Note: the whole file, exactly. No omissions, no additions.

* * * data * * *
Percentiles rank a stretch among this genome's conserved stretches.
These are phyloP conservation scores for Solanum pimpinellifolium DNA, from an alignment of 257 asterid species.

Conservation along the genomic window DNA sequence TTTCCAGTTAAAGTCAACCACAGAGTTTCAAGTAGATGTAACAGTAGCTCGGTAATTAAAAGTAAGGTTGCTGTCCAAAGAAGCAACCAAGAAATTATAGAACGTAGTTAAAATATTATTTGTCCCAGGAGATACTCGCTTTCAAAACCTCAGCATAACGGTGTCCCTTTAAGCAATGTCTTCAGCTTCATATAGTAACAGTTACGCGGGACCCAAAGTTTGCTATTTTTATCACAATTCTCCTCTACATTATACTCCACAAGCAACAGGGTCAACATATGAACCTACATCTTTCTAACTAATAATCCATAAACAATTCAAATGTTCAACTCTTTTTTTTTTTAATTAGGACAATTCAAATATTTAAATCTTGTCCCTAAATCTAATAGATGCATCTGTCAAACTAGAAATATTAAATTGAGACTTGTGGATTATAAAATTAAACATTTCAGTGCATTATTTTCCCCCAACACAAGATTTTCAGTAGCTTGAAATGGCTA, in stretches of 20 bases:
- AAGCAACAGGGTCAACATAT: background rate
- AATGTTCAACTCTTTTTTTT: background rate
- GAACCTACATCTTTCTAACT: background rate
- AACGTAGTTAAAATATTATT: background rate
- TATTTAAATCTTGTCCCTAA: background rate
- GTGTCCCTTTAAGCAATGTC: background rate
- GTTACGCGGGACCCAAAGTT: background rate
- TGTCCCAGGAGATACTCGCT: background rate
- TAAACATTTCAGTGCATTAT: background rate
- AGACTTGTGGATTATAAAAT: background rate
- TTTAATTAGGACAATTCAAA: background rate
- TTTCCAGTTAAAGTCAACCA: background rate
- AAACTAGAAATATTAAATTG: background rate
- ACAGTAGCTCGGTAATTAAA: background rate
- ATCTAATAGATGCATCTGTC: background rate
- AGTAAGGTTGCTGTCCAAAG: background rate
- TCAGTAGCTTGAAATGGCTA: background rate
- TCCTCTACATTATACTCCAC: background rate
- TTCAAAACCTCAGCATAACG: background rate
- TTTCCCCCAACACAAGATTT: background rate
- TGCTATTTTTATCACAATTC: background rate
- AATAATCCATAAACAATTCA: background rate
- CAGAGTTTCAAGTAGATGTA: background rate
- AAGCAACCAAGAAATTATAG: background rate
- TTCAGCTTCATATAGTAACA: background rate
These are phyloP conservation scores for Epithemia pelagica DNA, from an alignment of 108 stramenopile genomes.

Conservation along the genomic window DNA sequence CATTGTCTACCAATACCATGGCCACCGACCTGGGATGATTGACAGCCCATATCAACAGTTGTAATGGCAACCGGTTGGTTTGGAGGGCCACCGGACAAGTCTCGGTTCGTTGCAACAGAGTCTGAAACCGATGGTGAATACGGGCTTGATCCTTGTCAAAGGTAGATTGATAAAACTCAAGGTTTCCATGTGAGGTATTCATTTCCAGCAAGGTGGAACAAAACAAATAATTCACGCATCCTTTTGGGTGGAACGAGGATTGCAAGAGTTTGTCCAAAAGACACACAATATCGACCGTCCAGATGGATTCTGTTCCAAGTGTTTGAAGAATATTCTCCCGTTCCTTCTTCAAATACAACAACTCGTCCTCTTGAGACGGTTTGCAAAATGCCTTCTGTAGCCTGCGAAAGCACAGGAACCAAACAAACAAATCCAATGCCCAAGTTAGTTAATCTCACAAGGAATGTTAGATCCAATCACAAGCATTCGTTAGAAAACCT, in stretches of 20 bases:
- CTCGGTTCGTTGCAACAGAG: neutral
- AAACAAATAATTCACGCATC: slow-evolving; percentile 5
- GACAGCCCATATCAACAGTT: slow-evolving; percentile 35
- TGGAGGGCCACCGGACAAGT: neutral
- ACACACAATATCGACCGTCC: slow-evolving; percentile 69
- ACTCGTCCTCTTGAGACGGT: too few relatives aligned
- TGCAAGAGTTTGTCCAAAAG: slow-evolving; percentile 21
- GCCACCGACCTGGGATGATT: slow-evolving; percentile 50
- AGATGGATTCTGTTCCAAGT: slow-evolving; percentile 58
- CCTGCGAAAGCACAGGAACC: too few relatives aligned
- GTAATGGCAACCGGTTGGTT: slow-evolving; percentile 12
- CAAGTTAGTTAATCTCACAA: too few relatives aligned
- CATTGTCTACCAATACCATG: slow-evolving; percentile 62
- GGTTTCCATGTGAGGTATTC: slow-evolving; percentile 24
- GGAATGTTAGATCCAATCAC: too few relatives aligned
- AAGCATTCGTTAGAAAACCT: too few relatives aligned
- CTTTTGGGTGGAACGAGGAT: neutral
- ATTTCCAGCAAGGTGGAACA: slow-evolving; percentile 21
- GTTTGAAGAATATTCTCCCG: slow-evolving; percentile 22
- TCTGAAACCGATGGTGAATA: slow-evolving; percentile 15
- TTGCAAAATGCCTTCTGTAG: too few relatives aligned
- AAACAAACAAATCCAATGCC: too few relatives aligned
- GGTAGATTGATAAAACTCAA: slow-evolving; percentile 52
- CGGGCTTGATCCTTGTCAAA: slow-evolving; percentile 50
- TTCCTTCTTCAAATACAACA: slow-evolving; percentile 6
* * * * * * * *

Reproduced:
Percentiles rank a stretch among this genome's conserved stretches.
These are phyloP conservation scores for Solanum pimpinellifolium DNA, from an alignment of 257 asterid species.

Conservation along the genomic window DNA sequence TTTCCAGTTAAAGTCAACCACAGAGTTTCAAGTAGATGTAACAGTAGCTCGGTAATTAAAAGTAAGGTTGCTGTCCAAAGAAGCAACCAAGAAATTATAGAACGTAGTTAAAATATTATTTGTCCCAGGAGATACTCGCTTTCAAAACCTCAGCATAACGGTGTCCCTTTAAGCAATGTCTTCAGCTTCATATAGTAACAGTTACGCGGGACCCAAAGTTTGCTATTTTTATCACAATTCTCCTCTACATTATACTCCACAAGCAACAGGGTCAACATATGAACCTACATCTTTCTAACTAATAATCCATAAACAATTCAAATGTTCAACTCTTTTTTTTTTTAATTAGGACAATTCAAATATTTAAATCTTGTCCCTAAATCTAATAGATGCATCTGTCAAACTAGAAATATTAAATTGAGACTTGTGGATTATAAAATTAAACATTTCAGTGCATTATTTTCCCCCAACACAAGATTTTCAGTAGCTTGAAATGGCTA, in stretches of 20 bases:
- AAGCAACAGGGTCAACATAT: background rate
- AATGTTCAACTCTTTTTTTT: background rate
- GAACCTACATCTTTCTAACT: background rate
- AACGTAGTTAAAATATTATT: background rate
- TATTTAAATCTTGTCCCTAA: background rate
- GTGTCCCTTTAAGCAATGTC: background rate
- GTTACGCGGGACCCAAAGTT: background rate
- TGTCCCAGGAGATACTCGCT: background rate
- TAAACATTTCAGTGCATTAT: background rate
- AGACTTGTGGATTATAAAAT: background rate
- TTTAATTAGGACAATTCAAA: background rate
- TTTCCAGTTAAAGTCAACCA: background rate
- AAACTAGAAATATTAAATTG: background rate
- ACAGTAGCTCGGTAATTAAA: background rate
- ATCTAATAGATGCATCTGTC: background rate
- AGTAAGGTTGCTGTCCAAAG: background rate
- TCAGTAGCTTGAAATGGCTA: background rate
- TCCTCTACATTATACTCCAC: background rate
- TTCAAAACCTCAGCATAACG: background rate
- TTTCCCCCAACACAAGATTT: background rate
- TGCTATTTTTATCACAATTC: background rate
- AATAATCCATAAACAATTCA: background rate
- CAGAGTTTCAAGTAGATGTA: background rate
- AAGCAACCAAGAAATTATAG: background rate
- TTCAGCTTCATATAGTAACA: background rate
These are phyloP conservation scores for Epithemia pelagica DNA, from an alignment of 108 stramenopile genomes.

Conservation along the genomic window DNA sequence CATTGTCTACCAATACCATGGCCACCGACCTGGGATGATTGACAGCCCATATCAACAGTTGTAATGGCAACCGGTTGGTTTGGAGGGCCACCGGACAAGTCTCGGTTCGTTGCAACAGAGTCTGAAACCGATGGTGAATACGGGCTTGATCCTTGTCAAAGGTAGATTGATAAAACTCAAGGTTTCCATGTGAGGTATTCATTTCCAGCAAGGTGGAACAAAACAAATAATTCACGCATCCTTTTGGGTGGAACGAGGATTGCAAGAGTTTGTCCAAAAGACACACAATATCGACCGTCCAGATGGATTCTGTTCCAAGTGTTTGAAGAATATTCTCCCGTTCCTTCTTCAAATACAACAACTCGTCCTCTTGAGACGGTTTGCAAAATGCCTTCTGTAGCCTGCGAAAGCACAGGAACCAAACAAACAAATCCAATGCCCAAGTTAGTTAATCTCACAAGGAATGTTAGATCCAATCACAAGCATTCGTTAGAAAACCT, in stretches of 20 bases:
- CTCGGTTCGTTGCAACAGAG: neutral
- AAACAAATAATTCACGCATC: slow-evolving; percentile 5
- GACAGCCCATATCAACAGTT: slow-evolving; percentile 35
- TGGAGGGCCACCGGACAAGT: neutral
- ACACACAATATCGACCGTCC: slow-evolving; percentile 69
- ACTCGTCCTCTTGAGACGGT: too few relatives aligned
- TGCAAGAGTTTGTCCAAAAG: slow-evolving; percentile 21
- GCCACCGACCTGGGATGATT: slow-evolving; percentile 50
- AGATGGATTCTGTTCCAAGT: slow-evolving; percentile 58
- CCTGCGAAAGCACAGGAACC: too few relatives aligned
- GTAATGGCAACCGGTTGGTT: slow-evolving; percentile 12
- CAAGTTAGTTAATCTCACAA: too few relatives aligned
- CATTGTCTACCAATACCATG: slow-evolving; percentile 62
- GGTTTCCATGTGAGGTATTC: slow-evolving; percentile 24
- GGAATGTTAGATCCAATCAC: too few relatives aligned
- AAGCATTCGTTAGAAAACCT: too few relatives aligned
- CTTTTGGGTGGAACGAGGAT: neutral
- ATTTCCAGCAAGGTGGAACA: slow-evolving; percentile 21
- GTTTGAAGAATATTCTCCCG: slow-evolving; percentile 22
- TCTGAAACCGATGGTGAATA: slow-evolving; percentile 15
- TTGCAAAATGCCTTCTGTAG: too few relatives aligned
- AAACAAACAAATCCAATGCC: too few relatives aligned
- GGTAGATTGATAAAACTCAA: slow-evolving; percentile 52
- CGGGCTTGATCCTTGTCAAA: slow-evolving; percentile 50
- TTCCTTCTTCAAATACAACA: slow-evolving; percentile 6